Life During Dwarf Time

Celebrating 30 years of Red Dwarf fandom!


The first reported sighting of a Red Dwarf fan is probably the one told by Peter Ridsdale-Scott - the commissioning editor who helped launch the show - to this very website, back in 2002. Peter was on the train to London, preparing to dissect the initial performance of Red Dwarf at the BBC's Programme Review meetings, when, as he told it, "this great big guy lumbered down the corridor with this black t-shirt on. In the haze, I thought, 'There's something written on that... I'm sure there was... Red Dwarf!' So I went to the buffet car, and two up in the queue was this bloke. He'd stencilled 'Dwarf' on in white and 'Red' on in red!"

The identity of that fan has never been pinned down, but we can only hope that his love of the show continued past that fateful day. Maybe he's even been to a Dimension Jump convention, or visited this site. Either way, he was one of an early wave of people who were struck by the show's idiosyncrasies, which were born out of its very production circumstances. "The one thing Manchester could not do was produce an average, middle-of-the-road comedy," Peter explained. "It had to be dangerous, it had to be risky, it had to be innovative."

Series I had debuted on BBC2 on 15th February 1988, and made a strong ratings debut with around five million viewers. Those figures dipped as the series went on, but by then a second series commission was already in the bag. And it was immediately clear upon making that next run of episodes later in the same year that the audience that had remained were now much more engaged with the show.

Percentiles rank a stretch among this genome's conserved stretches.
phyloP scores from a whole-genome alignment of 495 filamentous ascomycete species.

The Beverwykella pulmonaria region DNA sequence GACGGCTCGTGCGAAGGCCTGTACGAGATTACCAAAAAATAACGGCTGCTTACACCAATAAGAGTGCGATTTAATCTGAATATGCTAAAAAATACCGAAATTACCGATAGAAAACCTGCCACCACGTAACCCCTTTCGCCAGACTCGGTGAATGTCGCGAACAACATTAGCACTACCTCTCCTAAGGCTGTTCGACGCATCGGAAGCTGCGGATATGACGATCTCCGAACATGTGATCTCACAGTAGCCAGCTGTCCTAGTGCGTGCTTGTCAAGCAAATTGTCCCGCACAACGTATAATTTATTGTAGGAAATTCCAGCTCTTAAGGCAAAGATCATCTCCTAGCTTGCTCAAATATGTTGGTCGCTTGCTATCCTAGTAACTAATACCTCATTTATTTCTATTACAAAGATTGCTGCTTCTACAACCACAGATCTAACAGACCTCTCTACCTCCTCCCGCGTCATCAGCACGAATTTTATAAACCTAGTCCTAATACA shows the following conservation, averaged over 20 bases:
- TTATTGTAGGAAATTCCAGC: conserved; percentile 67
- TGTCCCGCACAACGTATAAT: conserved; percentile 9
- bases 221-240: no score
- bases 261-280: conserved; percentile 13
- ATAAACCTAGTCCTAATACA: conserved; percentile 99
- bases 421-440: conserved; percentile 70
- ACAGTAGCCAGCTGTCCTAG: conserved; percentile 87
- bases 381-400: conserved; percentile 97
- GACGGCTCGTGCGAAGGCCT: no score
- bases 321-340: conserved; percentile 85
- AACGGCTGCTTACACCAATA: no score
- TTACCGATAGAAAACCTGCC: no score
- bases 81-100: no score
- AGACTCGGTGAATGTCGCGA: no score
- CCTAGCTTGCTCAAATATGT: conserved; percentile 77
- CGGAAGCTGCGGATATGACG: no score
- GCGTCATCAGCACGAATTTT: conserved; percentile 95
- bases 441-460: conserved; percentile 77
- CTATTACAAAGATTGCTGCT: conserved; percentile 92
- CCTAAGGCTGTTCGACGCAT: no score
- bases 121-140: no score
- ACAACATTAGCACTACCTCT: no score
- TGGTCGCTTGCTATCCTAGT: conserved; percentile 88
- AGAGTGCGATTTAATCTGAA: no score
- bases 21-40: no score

"During Series I, we could feel an audience latching onto it," said Chris Barrie. "But I think it was Series II - and the scene, if I can be so specific, in Kryten, when we went in to meet the three lovelies... I think the length of laughs that we had in that scene made you realise that the people who do like this show really do love it." This was also evidenced by the ratings for Series II's repeat run, which unusually garnered similar figures to its first transmission.

It's difficult to say what it is about a TV show - or any kind of entertainment property - that makes it the sort of thing that would attract an actual, living breathing fan club. But it's safe to say that especially in the late 1980s, such clubs were largely the preserve of science fiction and fantasy. Red Dwarf, of course, had its sci-fi credentials nailed to the mast - but even so, it was unusual to see a BBC2 sitcom garner its own fan society and publications.

Yet that's what happened in 1990, when Nic Farey was corralled by a group of fellow pub-going sci-fi fans into founding what would, after contacting Grant Naylor Productions, become The Official Red Dwarf Fan Club. They began by producing a fanzine titled Better than Life, but by 1992 had gone so far as to establish the Dimension Jump convention, which continues to this day.